Dr. Woods is here to talk about how you stand up with a herniated disc. This condition is something that many people struggle with, and I know there is a lot of conflicting information*. So, I will clarify and tell you the best way to do it. Ready? Let’s go!
As a general rule, the best way to stand up with a herniated disc is to bend your knees and not lock them while keeping your feet shoulder-width apart. You’ll be able to stand up straighter again without experiencing any additional pain or discomfort.
Standing up correctly is crucial to healing when you have a herniated disc. Besides writing a book on ergonomics and appearing on national television, I’m an expert in ergonomics. Furthermore, I have designed ergonomic seat cushions, orthopedic mattresses, and ergonomic neck pain sleep pillows. If you want better posture and more comfort while sitting, you should get your seating right. It would be my pleasure to provide you with some helpful insights regarding standing with a herniated disc.
Is Standing Good for Herniated Disc?
A herniated disc can be extremely painful, challenging even the simplest movements.* Fortunately, there are things you can do to help ease the pain and improve your quality of life. One of the best things you can do is to try to stand up, move around, or lie down when possible. Sitting (incorrectly) puts more stress on your spinal discs, so standing or moving around can help to take some of the pressure off. (I will show you later in this post how to sit with a herniated disc correctly).
In addition, lying down can also help to relieve pain by taking some of the weight off your spine. Of course, it’s essential to listen to your body and not push yourself too hard. But if you can find ways to move around throughout the day, it can make a big difference in how you feel.
Does Standing Make Herniated Discs Worse?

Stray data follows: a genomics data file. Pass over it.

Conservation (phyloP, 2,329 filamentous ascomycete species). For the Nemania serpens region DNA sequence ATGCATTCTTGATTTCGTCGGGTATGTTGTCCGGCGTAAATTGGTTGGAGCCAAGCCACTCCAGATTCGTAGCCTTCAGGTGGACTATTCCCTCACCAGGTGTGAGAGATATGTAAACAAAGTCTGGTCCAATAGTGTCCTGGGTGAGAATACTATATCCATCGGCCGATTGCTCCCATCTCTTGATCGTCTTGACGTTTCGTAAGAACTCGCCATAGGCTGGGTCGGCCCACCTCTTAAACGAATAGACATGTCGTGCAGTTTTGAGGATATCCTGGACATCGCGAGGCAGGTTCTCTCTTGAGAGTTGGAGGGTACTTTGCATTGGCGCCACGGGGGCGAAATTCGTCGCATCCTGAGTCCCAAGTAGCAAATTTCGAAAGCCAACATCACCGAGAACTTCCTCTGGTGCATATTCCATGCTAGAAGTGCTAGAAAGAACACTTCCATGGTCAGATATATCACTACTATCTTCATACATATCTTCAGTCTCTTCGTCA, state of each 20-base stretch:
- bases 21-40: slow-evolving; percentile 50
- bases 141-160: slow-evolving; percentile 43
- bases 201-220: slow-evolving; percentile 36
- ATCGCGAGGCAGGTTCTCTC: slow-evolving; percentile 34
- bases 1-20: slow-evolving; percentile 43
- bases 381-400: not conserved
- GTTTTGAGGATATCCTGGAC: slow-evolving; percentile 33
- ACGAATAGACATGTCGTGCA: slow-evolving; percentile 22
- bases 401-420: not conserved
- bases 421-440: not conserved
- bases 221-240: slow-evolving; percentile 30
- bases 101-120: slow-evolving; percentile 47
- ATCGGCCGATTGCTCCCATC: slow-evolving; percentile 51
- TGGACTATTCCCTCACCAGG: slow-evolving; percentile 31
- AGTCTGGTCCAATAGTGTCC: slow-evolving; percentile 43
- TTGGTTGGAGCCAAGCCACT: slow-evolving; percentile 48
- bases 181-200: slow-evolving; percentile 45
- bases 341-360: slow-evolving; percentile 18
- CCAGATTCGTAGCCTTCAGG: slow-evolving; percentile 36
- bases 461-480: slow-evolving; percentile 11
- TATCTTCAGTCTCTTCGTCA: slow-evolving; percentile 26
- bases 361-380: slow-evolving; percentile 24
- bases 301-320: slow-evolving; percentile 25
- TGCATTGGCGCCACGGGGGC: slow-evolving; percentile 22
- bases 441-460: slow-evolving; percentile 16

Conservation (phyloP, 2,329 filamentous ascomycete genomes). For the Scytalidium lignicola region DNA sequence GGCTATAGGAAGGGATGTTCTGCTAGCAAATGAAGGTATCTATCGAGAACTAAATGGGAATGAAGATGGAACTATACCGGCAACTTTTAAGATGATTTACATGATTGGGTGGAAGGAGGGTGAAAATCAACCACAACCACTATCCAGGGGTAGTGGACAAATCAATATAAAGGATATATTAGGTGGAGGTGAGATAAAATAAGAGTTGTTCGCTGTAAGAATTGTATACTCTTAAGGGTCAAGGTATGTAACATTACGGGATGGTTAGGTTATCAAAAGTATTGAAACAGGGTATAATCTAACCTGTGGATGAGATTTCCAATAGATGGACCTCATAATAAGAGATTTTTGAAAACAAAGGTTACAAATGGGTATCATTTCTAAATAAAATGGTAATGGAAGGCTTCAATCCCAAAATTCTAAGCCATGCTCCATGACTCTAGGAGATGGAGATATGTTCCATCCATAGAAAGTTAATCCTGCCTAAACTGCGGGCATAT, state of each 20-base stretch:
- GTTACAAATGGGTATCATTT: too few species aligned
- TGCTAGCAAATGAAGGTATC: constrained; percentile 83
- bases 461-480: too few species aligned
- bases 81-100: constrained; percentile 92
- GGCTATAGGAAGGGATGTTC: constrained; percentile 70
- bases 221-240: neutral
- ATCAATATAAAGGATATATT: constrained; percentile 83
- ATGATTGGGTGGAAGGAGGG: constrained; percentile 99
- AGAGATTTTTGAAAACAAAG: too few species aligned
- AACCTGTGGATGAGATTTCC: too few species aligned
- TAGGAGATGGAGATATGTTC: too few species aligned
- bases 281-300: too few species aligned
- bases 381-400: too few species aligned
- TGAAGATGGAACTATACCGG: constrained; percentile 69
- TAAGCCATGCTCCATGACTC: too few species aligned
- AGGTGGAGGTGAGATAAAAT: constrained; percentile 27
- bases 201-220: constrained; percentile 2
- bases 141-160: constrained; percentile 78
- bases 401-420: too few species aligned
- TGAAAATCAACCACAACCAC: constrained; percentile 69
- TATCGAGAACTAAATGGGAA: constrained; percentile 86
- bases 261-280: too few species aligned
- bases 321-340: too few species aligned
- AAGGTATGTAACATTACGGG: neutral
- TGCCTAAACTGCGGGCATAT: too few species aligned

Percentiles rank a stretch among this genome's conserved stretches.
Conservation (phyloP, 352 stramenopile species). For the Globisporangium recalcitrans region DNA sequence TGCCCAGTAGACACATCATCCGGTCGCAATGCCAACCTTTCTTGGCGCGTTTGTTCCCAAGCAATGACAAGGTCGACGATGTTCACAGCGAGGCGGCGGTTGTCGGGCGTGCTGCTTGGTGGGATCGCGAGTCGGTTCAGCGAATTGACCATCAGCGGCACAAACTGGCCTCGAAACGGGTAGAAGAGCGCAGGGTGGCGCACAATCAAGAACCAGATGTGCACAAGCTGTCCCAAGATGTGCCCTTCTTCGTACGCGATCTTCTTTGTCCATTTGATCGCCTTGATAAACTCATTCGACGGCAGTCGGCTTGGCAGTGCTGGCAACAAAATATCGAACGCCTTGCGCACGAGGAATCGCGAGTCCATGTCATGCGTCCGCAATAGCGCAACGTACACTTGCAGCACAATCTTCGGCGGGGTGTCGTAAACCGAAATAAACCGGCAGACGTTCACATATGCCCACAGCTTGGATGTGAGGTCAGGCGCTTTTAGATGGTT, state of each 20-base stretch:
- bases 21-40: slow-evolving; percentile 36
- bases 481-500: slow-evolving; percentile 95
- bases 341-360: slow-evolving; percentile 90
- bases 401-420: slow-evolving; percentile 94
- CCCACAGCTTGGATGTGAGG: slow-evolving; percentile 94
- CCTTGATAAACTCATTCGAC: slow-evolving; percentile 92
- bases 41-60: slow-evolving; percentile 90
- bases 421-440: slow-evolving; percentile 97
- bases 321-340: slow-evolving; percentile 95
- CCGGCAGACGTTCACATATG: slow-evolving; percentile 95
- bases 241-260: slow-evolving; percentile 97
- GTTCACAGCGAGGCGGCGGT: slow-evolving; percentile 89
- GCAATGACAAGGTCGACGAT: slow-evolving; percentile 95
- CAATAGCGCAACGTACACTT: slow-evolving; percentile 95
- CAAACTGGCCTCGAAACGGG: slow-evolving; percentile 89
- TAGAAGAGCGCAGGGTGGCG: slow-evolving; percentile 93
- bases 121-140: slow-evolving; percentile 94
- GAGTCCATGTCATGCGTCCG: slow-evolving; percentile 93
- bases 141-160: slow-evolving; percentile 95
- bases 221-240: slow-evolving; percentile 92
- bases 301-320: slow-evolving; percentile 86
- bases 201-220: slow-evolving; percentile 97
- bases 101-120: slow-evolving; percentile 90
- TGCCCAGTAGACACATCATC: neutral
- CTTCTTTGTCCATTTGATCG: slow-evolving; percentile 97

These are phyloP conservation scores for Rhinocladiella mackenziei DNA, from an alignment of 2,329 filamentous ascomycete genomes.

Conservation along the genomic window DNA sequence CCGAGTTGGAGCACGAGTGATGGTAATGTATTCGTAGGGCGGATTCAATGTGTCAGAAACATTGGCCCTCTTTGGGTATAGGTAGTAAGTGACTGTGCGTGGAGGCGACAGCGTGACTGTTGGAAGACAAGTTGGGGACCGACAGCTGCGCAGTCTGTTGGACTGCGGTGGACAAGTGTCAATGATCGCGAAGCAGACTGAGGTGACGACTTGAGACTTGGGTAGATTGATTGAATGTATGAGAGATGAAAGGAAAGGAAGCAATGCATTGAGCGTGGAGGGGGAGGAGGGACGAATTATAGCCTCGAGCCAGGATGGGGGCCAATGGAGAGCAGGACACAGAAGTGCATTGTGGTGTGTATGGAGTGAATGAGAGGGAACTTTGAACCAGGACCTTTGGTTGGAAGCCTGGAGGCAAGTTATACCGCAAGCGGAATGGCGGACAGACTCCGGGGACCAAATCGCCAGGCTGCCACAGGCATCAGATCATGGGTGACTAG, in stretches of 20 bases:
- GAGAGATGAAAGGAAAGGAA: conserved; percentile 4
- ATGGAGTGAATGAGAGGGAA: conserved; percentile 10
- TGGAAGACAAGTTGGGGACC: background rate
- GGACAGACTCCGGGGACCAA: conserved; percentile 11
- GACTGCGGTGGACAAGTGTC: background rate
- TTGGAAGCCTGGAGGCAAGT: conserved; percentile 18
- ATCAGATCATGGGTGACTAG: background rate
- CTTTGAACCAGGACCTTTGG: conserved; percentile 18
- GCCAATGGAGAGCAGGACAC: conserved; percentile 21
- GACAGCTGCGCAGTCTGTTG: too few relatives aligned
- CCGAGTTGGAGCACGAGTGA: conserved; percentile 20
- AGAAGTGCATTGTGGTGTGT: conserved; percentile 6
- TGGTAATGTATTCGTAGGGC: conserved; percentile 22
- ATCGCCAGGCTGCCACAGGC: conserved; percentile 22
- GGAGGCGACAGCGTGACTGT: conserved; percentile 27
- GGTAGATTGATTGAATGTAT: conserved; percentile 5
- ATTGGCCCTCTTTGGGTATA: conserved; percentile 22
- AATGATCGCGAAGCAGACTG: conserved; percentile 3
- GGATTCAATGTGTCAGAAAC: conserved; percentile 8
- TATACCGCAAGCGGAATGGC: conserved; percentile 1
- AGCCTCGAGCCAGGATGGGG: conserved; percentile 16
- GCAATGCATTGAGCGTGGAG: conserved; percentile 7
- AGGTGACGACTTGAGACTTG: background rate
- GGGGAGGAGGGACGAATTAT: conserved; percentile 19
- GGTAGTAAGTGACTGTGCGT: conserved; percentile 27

A question I often get is, does standing aggravate a herniated disc? Very little evidence points out that standing alone will worsen your pain, although avoiding standing or sitting for long periods is essential. Doctors often recommend that patients with herniated discs keep as active as possible, as this can increase blood flow to the area and speed healing. As a result, even though you may want to avoid standing for long periods, there is little evidence that standing will worsen your herniated disc.
Is It Better to Sit or Lay Down With a Herniated Disc?
Unfortunately, I found in my clinic that there’s no easy answer to this question. While sitting is generally considered better for your back, it’s not necessarily the best position for a herniated disc. Most doctors recommend standing up, moving around, or lying down instead of sitting. The reason is that sitting puts more pressure on your discs, which can aggravate the herniation and cause more pain. So if you’re struggling with a herniated disc, it’s probably best to avoid sitting for long periods. Instead, try lying down or walking around to give your back a break.
What Not to Do if I Have a Herniated Disc?
Many activities can worsen the pain of a herniated disc, including coughing, sneezing, and sitting. These activities put additional pressure on the nerve, which exacerbates the pain. Additionally, bending forward, such as sitting or driving, can worsen the pain. For people with a herniated disc, taking care when engaging in activities that could aggravate the condition is essential. Resting and avoiding activities that put additional pressure on the spine can help to minimize pain and discomfort.
How Long Is Bed Rest for Herniated Disc?
It is vital to get the right amount of rest to recover.* It is always a good idea to get an orthopedic mattress. (I’ve written about this subject and even designed mattresses for a European mattress company.)
A few days of strict bed rest will most likely help ease the pain. However, bed rest should not exceed two days, as this can worsen the pain. Once you are back in your daily routine, you should take frequent rest breaks. This will help your body to heal while also preventing further injury.
How Do I Know My Herniated Disc Is Healing?
Usually, a herniated disk will heal within four to six weeks. However, depending on the severity of the injury and where it occurred, some people may experience relief within a few days. Time is the most significant factor in healing a herniated disk, as the condition often resolves without intervention.